The Green Bay Packers played without eight starters last weekend, and coach Mike McCarthy added two more players to the injury list on Monday.
The flood of injuries affected Green Bay's practice schedule in the run-up to Sunday's lackluster 24-15 victory over Jacksonville, but McCarthy isn't about to use them as an excuse.
"The injuries are part of the game. It's unfortunate on a personal level," McCarthy said. "There's things that go on in our world in the game of football that are just unsaid. It's just the way you go about your business. It's what you accept and it's part of the grind of an NFL season.
"People ask me, `How does it impact your football team?' I've never taken the time to try to quantify the impact it has on your team."
Wide receivers Greg Jennings (torn abdominal muscle) and Jordy Nelson (hamstring), fullback John Kuhn (hamstring) and running back Cedric Benson (sprained foot) were among the starters who missed Sunday's game. Safety Charles Woodson (broken collarbone), cornerback Sam Shields (ankle) and linebackers Nick Perry (knee), D.J. Smith (knee) and Desmond Bishop (hamstring) also were out.
Jennings was scheduled to undergo sports hernia surgery in Philadelphia on Tuesday, but McCarthy said it was postponed because of the superstorm on the East Coast.
"Exactly when he will go? That has not been determined yet," McCarthy said.
McCarthy also added defensive ends Jerel Worthy (concussion) and Mike Neal (knee) to the list of injured players.
The increasing amount of injuries affected Green Bay's preparations for the game against Jacksonville. For instance, with so many players down, McCarthy cut practices short on Wednesday and Thursday. Offensive coordinator Tom Clements estimated that the team lost roughly 15 percent of its regular practice snaps.
"Which we had to do just because of the injury situation trying to keep guys healthy," he said. "But we didn't have as many `live reps,' if you want to call them that.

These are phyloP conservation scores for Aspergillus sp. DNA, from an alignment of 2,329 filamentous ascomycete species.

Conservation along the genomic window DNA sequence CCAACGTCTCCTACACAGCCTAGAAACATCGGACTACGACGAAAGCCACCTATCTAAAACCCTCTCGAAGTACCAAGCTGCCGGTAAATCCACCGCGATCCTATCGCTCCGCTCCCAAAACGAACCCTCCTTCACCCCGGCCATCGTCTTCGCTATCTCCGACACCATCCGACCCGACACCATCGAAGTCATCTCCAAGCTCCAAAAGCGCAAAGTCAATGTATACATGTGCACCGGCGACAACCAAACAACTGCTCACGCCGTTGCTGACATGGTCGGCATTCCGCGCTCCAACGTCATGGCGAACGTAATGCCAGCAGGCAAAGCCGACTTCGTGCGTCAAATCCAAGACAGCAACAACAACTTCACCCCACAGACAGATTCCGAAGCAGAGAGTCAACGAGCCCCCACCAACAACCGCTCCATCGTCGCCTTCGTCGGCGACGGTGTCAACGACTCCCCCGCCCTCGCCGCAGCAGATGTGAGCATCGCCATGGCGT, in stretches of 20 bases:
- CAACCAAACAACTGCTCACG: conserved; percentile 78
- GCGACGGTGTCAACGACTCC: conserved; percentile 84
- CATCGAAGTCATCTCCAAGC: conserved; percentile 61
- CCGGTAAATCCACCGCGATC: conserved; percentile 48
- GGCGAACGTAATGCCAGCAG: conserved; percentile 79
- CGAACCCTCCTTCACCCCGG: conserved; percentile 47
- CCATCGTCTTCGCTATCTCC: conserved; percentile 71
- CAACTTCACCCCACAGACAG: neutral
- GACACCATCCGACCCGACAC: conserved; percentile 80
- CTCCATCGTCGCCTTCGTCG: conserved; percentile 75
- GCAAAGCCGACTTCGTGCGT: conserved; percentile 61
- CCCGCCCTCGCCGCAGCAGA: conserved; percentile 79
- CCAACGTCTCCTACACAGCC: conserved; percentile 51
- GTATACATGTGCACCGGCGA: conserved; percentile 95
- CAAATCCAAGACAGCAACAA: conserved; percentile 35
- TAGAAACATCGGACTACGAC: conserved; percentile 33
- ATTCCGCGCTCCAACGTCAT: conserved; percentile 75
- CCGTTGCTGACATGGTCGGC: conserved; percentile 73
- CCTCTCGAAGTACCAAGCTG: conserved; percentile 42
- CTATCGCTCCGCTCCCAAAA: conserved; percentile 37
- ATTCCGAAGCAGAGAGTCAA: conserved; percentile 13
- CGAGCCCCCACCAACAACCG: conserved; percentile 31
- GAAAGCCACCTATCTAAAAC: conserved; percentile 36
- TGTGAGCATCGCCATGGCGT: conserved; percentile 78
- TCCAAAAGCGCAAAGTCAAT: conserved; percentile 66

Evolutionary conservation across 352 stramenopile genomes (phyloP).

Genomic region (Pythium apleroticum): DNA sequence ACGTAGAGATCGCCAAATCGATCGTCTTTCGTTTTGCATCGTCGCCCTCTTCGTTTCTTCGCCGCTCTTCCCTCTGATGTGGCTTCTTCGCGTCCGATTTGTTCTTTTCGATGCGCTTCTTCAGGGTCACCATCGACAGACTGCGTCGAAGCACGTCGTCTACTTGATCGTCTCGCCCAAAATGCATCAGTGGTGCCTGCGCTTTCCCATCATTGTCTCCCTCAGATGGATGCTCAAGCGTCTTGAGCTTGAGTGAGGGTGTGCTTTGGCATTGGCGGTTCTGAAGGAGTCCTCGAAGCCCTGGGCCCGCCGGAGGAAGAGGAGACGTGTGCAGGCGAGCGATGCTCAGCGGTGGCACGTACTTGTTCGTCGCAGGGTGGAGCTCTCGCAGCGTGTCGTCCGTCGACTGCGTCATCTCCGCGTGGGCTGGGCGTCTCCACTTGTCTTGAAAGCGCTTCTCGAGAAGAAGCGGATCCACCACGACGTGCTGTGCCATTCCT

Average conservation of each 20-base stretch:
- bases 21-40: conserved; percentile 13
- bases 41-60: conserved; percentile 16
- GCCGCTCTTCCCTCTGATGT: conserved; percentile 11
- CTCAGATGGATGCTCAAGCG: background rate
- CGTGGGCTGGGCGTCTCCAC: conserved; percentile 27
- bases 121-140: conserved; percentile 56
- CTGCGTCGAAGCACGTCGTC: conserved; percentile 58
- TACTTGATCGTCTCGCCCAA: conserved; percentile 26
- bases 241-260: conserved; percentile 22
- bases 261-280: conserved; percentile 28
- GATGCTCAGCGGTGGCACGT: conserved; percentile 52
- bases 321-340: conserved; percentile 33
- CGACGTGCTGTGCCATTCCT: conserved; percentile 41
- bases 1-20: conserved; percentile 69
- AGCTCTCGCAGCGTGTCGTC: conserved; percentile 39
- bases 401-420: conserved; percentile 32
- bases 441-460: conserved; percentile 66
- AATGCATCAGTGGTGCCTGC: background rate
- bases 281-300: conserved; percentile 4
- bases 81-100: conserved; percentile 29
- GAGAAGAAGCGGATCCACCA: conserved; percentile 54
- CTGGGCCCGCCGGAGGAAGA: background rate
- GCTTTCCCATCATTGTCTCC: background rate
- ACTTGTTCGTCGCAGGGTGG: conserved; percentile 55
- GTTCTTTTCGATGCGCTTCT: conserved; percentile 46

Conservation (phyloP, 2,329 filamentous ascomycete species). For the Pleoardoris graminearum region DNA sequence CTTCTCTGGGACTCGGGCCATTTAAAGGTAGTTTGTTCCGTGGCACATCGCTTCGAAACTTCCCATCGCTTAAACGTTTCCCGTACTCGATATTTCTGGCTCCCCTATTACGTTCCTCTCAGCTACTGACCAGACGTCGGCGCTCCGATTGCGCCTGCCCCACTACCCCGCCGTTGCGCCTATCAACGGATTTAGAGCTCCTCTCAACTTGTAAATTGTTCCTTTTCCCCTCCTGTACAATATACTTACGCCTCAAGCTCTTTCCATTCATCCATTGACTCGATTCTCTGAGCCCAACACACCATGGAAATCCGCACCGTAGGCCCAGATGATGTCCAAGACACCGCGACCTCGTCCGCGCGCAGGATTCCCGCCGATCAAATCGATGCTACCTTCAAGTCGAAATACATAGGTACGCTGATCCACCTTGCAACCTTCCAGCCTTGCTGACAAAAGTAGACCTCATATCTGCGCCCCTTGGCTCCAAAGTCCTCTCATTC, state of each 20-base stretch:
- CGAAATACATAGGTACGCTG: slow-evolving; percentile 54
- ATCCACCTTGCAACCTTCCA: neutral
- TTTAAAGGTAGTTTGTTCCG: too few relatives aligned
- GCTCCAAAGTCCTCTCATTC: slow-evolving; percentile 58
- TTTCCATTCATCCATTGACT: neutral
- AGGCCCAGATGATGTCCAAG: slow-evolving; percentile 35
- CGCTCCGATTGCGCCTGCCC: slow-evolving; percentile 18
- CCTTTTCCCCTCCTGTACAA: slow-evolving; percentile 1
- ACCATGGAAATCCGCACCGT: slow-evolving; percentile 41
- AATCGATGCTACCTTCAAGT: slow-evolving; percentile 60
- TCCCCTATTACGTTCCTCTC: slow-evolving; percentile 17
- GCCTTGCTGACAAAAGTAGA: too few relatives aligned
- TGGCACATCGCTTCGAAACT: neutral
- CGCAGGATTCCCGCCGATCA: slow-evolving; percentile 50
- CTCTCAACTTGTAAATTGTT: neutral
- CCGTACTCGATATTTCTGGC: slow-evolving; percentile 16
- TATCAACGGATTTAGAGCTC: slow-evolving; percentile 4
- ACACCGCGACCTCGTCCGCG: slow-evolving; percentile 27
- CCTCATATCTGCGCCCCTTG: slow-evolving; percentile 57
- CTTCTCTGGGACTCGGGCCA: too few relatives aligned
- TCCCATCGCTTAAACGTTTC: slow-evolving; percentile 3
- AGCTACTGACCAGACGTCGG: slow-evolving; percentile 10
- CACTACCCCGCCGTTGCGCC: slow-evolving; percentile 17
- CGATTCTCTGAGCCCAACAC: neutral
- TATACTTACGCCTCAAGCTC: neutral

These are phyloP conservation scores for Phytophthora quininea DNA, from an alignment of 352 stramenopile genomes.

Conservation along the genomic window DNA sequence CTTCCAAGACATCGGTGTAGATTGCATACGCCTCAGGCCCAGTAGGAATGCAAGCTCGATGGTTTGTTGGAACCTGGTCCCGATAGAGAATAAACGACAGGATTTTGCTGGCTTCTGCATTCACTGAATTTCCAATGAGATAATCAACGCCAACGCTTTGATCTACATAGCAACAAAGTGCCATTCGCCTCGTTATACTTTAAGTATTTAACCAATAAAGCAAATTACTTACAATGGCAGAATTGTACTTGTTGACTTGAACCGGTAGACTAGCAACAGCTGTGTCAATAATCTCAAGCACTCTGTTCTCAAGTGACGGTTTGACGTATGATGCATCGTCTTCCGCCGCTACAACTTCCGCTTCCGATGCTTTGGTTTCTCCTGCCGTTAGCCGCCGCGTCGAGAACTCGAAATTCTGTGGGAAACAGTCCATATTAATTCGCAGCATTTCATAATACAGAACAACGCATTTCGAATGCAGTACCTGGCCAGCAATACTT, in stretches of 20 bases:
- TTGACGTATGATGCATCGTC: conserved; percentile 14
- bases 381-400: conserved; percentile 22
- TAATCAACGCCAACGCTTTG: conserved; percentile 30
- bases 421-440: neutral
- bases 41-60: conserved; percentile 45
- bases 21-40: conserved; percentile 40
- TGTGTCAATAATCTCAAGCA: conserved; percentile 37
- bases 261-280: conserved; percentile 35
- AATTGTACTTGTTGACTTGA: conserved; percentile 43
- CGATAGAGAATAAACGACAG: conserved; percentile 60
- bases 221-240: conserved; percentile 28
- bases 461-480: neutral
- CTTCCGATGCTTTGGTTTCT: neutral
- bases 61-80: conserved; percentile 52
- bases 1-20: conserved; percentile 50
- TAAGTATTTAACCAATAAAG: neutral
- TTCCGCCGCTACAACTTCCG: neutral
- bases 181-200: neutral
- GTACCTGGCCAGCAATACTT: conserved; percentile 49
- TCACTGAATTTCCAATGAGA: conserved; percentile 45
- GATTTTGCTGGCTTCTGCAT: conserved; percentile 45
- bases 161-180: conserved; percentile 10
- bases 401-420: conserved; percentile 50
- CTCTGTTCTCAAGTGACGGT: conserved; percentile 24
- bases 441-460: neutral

"Obviously when you don't have quality guys like (Jennings and Nelson), you have to overcome it. (But) injuries are a fact of life in the NFL. You try to avoid them, and it's unfortunate when top guys get hurt, but you have to play with the guys who are there."
Said defensive coordinator Dom Capers: "You have to adapt based on who you have out there, but I don't think it's made us any less aggressive. If you look at our numbers over the last three weeks, we've been the most aggressive. So maybe it goes the other way. But you adapt."
Amid Green Bay's health-related misfortune, there is good news: It should get most of the ailing players back. Benson is on injured reserve but has been designated for return, which he says he is on schedule to do.
"That is the positive," said Benson, who could play in the Dec. 9 game against Detroit. "Everybody's expecting to come back and looking forward to coming back and really excited about coming back. That is the positive thing in all these injuries."
And the Packers (5-3) are still winning despite all the missing players. They have won three in a row heading into Sunday's home game against Arizona.
"Especially if you can get victories now with your key playmakers down," outside linebacker Clay Matthews said. "Getting those guys back, they should return with fresh legs, healthy, ready to make an immediate impact. If we're looking down the road, guys like Charles Woodson, Jordy Nelson, Greg Jennings, a healthy B.J. (Raji), you get all these guys healthy, you have your team at full strength, and that's when you want to peak is at the end of the season."